Economic consequences of the war in Ukraine
How will the war in Ukraine affect the global economy and India’s growth? Higher energy prices, higher food prices, higher yields across the board, flight of capital from emerging markets and slower growth are the obvious threats
How will the war in Ukraine affect the global economy and India’s growth? Higher energy prices, higher food prices, higher yields across the board, flight of capital from emerging markets and slower growth are the obvious threats. If Ukraine does not agree to accept the neutral status Russia seeks and abandons its plan to join the West’s military alliance, Nato, the war will drag on till Ukraine accepts defeat, while the West keeps up its pretence that economic sanctions are a substitute for deploying its troops to push Russia out of Ukraine. That would derail global growth, hurt India’s exports and hopes for robust growth in 2022-23.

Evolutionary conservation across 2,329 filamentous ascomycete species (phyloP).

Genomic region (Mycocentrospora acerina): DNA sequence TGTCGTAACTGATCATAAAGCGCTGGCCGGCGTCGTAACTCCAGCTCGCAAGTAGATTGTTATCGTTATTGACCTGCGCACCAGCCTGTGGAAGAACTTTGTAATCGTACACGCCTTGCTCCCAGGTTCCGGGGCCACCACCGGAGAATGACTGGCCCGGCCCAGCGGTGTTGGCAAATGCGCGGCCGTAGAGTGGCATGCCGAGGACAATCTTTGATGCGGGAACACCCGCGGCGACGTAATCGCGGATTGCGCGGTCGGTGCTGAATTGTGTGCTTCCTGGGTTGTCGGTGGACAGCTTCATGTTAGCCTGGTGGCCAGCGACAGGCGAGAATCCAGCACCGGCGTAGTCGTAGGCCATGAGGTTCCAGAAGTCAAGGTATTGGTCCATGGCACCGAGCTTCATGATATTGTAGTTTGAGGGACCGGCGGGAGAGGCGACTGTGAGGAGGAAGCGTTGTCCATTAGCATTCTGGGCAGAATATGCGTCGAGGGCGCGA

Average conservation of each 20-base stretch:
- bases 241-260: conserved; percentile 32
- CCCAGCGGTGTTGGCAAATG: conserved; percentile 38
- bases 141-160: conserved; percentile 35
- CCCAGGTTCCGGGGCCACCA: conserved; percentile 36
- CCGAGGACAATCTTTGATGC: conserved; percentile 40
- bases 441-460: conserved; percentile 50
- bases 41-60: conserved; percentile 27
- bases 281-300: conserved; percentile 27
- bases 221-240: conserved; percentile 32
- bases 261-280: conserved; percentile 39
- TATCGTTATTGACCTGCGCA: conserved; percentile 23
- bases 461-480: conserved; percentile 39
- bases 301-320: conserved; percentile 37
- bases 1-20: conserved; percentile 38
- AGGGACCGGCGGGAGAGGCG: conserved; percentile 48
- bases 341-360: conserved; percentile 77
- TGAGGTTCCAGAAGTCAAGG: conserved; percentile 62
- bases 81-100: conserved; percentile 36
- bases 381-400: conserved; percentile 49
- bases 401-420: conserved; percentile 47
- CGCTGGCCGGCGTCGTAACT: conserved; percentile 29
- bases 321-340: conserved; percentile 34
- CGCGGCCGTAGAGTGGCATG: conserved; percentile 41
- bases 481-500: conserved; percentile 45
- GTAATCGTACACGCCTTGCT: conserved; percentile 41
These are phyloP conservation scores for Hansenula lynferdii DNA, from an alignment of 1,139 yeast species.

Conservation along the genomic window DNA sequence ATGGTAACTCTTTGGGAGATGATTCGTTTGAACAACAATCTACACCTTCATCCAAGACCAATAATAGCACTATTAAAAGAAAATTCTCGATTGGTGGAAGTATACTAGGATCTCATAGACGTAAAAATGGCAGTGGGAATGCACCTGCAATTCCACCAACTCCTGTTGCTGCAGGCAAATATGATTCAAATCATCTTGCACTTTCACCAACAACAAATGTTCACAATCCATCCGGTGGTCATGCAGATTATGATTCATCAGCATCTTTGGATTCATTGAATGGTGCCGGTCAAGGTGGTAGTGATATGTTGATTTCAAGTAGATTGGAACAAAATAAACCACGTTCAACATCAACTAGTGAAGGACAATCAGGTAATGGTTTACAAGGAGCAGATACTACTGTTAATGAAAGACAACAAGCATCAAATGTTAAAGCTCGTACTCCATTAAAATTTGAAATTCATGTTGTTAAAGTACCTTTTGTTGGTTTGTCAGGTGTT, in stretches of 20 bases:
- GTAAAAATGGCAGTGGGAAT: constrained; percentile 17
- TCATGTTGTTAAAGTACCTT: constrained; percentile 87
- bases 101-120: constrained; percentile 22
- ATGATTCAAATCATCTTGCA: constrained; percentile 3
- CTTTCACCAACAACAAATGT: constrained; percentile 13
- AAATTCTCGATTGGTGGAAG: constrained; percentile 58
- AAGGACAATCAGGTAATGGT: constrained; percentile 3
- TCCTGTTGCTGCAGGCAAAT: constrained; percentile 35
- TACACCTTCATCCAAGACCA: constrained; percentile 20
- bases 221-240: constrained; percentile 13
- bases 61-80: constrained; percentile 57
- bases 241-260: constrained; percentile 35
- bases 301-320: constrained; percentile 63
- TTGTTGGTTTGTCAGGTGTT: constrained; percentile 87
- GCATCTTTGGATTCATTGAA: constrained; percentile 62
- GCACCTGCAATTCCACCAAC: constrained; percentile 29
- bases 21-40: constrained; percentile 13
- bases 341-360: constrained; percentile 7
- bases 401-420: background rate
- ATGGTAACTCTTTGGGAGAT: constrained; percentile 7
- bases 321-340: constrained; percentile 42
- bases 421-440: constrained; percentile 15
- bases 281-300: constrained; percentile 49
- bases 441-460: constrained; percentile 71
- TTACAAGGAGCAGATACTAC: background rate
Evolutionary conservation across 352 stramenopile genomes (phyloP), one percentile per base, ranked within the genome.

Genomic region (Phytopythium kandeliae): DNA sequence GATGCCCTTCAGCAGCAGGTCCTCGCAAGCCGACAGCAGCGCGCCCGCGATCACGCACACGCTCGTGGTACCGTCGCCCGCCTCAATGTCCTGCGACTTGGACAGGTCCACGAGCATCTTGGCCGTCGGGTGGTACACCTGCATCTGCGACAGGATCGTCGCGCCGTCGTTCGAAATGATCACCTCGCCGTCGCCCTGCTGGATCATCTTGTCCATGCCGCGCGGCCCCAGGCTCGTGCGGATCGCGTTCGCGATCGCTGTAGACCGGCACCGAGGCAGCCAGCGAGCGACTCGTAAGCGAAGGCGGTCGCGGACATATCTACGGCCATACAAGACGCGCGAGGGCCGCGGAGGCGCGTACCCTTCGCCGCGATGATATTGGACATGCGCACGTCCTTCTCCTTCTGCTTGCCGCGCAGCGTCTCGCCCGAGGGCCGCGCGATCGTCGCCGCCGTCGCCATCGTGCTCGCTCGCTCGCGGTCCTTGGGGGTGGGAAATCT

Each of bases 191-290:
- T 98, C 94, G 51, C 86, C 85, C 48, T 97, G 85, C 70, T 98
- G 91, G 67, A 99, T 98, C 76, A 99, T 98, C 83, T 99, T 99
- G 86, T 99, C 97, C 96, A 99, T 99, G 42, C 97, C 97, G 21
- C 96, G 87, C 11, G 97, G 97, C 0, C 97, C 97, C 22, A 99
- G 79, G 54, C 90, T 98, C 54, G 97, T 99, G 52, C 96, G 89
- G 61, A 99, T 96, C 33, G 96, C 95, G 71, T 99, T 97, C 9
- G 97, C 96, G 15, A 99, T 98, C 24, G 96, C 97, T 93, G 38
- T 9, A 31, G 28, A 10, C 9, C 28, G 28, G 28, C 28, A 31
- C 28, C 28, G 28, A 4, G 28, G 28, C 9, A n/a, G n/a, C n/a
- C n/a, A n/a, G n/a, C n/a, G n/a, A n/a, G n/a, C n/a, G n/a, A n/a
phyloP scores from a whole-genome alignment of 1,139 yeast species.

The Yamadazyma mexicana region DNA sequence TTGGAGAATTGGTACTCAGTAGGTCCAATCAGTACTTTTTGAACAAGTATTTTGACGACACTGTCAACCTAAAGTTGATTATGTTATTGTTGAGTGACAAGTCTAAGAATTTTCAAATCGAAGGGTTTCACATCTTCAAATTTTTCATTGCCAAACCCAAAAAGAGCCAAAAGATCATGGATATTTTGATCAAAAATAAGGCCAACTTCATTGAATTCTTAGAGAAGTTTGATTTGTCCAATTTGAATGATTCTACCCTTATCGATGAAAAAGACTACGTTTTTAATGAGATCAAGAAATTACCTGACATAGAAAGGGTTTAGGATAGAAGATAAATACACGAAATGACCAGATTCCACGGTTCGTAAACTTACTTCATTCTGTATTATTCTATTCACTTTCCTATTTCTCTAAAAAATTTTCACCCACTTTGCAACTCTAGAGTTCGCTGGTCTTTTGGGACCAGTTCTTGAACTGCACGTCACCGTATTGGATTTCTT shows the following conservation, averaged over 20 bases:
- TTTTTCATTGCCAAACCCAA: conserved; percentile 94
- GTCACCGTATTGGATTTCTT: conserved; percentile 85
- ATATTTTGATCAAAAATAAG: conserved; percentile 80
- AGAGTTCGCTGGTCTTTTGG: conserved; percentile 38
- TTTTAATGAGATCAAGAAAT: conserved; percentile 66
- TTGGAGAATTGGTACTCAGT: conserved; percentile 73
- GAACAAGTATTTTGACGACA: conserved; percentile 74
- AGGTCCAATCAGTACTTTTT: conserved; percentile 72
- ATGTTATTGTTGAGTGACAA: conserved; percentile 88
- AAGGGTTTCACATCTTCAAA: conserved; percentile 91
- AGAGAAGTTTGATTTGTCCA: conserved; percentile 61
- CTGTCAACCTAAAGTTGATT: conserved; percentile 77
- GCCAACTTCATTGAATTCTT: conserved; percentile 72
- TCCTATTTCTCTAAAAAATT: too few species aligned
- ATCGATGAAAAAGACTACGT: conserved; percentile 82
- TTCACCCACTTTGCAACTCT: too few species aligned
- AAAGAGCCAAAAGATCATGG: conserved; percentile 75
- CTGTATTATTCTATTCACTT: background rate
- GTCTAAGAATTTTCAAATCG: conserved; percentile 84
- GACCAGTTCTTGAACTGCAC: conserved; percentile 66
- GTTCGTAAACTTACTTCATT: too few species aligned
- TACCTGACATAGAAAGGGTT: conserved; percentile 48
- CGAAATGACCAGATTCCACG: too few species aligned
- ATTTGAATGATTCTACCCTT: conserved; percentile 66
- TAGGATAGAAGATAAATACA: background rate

Oil prices have zoomed to a 14-year high to cross $130 a barrel, before trending down, although Goldman Sachs forecasts spot crude prices to touch $135 in the current year. Gas prices have risen 30 per cent in Europe, following a threat by Russia to turn off the gas flowing to the continent via the Nord Stream 1 pipeline (that leaves the pipelines through Ukraine and Turkey still pumping Russian gas to the West). The US is shedding its abhorrence of dictatorship and negotiating with Venezuela’s sanctioned leader Nicolás Maduro to obtain Venezuelan crude to replace Russian oil, should the West block purchases of Russian crude. The beneficiary would be China, who would get Russian crude at a discount.
Also see: Live Coverage of the War in Ukraine